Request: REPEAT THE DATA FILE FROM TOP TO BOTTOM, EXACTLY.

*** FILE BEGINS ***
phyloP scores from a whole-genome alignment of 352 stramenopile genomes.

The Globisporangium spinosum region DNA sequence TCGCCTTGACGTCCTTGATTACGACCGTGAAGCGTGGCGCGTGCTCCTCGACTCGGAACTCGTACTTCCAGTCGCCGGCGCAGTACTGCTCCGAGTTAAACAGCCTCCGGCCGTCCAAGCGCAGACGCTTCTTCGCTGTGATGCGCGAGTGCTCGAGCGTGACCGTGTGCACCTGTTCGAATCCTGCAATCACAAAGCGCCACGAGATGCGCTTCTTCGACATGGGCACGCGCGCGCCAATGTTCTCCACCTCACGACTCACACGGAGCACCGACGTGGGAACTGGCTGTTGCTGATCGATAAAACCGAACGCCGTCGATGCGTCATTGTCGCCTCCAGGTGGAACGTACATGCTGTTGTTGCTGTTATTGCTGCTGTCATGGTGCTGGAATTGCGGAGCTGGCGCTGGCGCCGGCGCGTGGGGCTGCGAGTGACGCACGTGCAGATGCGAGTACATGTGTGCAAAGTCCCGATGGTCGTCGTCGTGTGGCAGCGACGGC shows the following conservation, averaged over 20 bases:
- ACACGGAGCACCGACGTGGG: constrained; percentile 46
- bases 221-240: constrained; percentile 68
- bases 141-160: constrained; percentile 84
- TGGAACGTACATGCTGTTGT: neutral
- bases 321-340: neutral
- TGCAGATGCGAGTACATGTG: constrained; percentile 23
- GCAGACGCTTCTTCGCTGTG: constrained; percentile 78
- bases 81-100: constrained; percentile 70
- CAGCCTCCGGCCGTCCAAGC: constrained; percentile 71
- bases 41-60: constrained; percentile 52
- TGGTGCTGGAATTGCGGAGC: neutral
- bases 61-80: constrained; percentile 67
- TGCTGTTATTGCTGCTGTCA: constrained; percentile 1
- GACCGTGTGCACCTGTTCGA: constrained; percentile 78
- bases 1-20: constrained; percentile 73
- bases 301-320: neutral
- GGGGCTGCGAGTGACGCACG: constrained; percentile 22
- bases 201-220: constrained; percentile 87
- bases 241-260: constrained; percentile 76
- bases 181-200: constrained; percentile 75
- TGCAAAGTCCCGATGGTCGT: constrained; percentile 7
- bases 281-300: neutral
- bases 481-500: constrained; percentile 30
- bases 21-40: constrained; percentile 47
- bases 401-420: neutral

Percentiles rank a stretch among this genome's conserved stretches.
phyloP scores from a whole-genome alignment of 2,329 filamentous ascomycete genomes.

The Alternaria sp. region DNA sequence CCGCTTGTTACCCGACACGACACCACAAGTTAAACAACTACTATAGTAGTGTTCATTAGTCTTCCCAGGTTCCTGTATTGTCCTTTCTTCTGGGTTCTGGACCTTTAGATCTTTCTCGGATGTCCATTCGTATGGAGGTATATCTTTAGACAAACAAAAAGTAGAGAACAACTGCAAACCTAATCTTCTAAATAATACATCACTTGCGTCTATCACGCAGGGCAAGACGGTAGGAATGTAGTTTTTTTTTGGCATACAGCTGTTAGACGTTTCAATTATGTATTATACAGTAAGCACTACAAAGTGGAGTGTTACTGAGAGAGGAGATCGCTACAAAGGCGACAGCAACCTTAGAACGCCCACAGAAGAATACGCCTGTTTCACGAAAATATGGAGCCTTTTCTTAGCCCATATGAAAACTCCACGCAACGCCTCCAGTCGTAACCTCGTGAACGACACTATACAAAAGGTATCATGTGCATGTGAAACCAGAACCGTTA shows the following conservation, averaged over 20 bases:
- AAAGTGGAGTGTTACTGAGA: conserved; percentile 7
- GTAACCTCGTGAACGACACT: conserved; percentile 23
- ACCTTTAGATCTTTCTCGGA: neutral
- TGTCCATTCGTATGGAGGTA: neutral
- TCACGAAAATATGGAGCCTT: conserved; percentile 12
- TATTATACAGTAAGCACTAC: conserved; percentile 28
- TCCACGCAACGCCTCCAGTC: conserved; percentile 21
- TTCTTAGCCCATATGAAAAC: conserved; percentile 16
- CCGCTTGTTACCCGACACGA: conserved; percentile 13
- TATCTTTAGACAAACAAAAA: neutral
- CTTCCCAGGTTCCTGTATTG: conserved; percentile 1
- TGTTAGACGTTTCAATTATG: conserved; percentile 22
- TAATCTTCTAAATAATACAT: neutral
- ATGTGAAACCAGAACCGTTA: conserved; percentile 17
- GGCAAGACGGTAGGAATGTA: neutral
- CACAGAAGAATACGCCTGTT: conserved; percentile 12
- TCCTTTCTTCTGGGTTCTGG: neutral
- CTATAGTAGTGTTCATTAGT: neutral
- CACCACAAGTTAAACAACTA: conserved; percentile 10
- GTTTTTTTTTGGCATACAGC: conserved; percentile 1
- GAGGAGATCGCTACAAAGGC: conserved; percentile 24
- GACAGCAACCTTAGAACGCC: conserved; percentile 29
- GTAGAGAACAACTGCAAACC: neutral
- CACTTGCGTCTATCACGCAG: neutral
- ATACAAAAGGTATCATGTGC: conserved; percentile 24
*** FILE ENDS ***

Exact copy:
phyloP scores from a whole-genome alignment of 352 stramenopile genomes.

The Globisporangium spinosum region DNA sequence TCGCCTTGACGTCCTTGATTACGACCGTGAAGCGTGGCGCGTGCTCCTCGACTCGGAACTCGTACTTCCAGTCGCCGGCGCAGTACTGCTCCGAGTTAAACAGCCTCCGGCCGTCCAAGCGCAGACGCTTCTTCGCTGTGATGCGCGAGTGCTCGAGCGTGACCGTGTGCACCTGTTCGAATCCTGCAATCACAAAGCGCCACGAGATGCGCTTCTTCGACATGGGCACGCGCGCGCCAATGTTCTCCACCTCACGACTCACACGGAGCACCGACGTGGGAACTGGCTGTTGCTGATCGATAAAACCGAACGCCGTCGATGCGTCATTGTCGCCTCCAGGTGGAACGTACATGCTGTTGTTGCTGTTATTGCTGCTGTCATGGTGCTGGAATTGCGGAGCTGGCGCTGGCGCCGGCGCGTGGGGCTGCGAGTGACGCACGTGCAGATGCGAGTACATGTGTGCAAAGTCCCGATGGTCGTCGTCGTGTGGCAGCGACGGC shows the following conservation, averaged over 20 bases:
- ACACGGAGCACCGACGTGGG: constrained; percentile 46
- bases 221-240: constrained; percentile 68
- bases 141-160: constrained; percentile 84
- TGGAACGTACATGCTGTTGT: neutral
- bases 321-340: neutral
- TGCAGATGCGAGTACATGTG: constrained; percentile 23
- GCAGACGCTTCTTCGCTGTG: constrained; percentile 78
- bases 81-100: constrained; percentile 70
- CAGCCTCCGGCCGTCCAAGC: constrained; percentile 71
- bases 41-60: constrained; percentile 52
- TGGTGCTGGAATTGCGGAGC: neutral
- bases 61-80: constrained; percentile 67
- TGCTGTTATTGCTGCTGTCA: constrained; percentile 1
- GACCGTGTGCACCTGTTCGA: constrained; percentile 78
- bases 1-20: constrained; percentile 73
- bases 301-320: neutral
- GGGGCTGCGAGTGACGCACG: constrained; percentile 22
- bases 201-220: constrained; percentile 87
- bases 241-260: constrained; percentile 76
- bases 181-200: constrained; percentile 75
- TGCAAAGTCCCGATGGTCGT: constrained; percentile 7
- bases 281-300: neutral
- bases 481-500: constrained; percentile 30
- bases 21-40: constrained; percentile 47
- bases 401-420: neutral

Percentiles rank a stretch among this genome's conserved stretches.
phyloP scores from a whole-genome alignment of 2,329 filamentous ascomycete genomes.

The Alternaria sp. region DNA sequence CCGCTTGTTACCCGACACGACACCACAAGTTAAACAACTACTATAGTAGTGTTCATTAGTCTTCCCAGGTTCCTGTATTGTCCTTTCTTCTGGGTTCTGGACCTTTAGATCTTTCTCGGATGTCCATTCGTATGGAGGTATATCTTTAGACAAACAAAAAGTAGAGAACAACTGCAAACCTAATCTTCTAAATAATACATCACTTGCGTCTATCACGCAGGGCAAGACGGTAGGAATGTAGTTTTTTTTTGGCATACAGCTGTTAGACGTTTCAATTATGTATTATACAGTAAGCACTACAAAGTGGAGTGTTACTGAGAGAGGAGATCGCTACAAAGGCGACAGCAACCTTAGAACGCCCACAGAAGAATACGCCTGTTTCACGAAAATATGGAGCCTTTTCTTAGCCCATATGAAAACTCCACGCAACGCCTCCAGTCGTAACCTCGTGAACGACACTATACAAAAGGTATCATGTGCATGTGAAACCAGAACCGTTA shows the following conservation, averaged over 20 bases:
- AAAGTGGAGTGTTACTGAGA: conserved; percentile 7
- GTAACCTCGTGAACGACACT: conserved; percentile 23
- ACCTTTAGATCTTTCTCGGA: neutral
- TGTCCATTCGTATGGAGGTA: neutral
- TCACGAAAATATGGAGCCTT: conserved; percentile 12
- TATTATACAGTAAGCACTAC: conserved; percentile 28
- TCCACGCAACGCCTCCAGTC: conserved; percentile 21
- TTCTTAGCCCATATGAAAAC: conserved; percentile 16
- CCGCTTGTTACCCGACACGA: conserved; percentile 13
- TATCTTTAGACAAACAAAAA: neutral
- CTTCCCAGGTTCCTGTATTG: conserved; percentile 1
- TGTTAGACGTTTCAATTATG: conserved; percentile 22
- TAATCTTCTAAATAATACAT: neutral
- ATGTGAAACCAGAACCGTTA: conserved; percentile 17
- GGCAAGACGGTAGGAATGTA: neutral
- CACAGAAGAATACGCCTGTT: conserved; percentile 12
- TCCTTTCTTCTGGGTTCTGG: neutral
- CTATAGTAGTGTTCATTAGT: neutral
- CACCACAAGTTAAACAACTA: conserved; percentile 10
- GTTTTTTTTTGGCATACAGC: conserved; percentile 1
- GAGGAGATCGCTACAAAGGC: conserved; percentile 24
- GACAGCAACCTTAGAACGCC: conserved; percentile 29
- GTAGAGAACAACTGCAAACC: neutral
- CACTTGCGTCTATCACGCAG: neutral
- ATACAAAAGGTATCATGTGC: conserved; percentile 24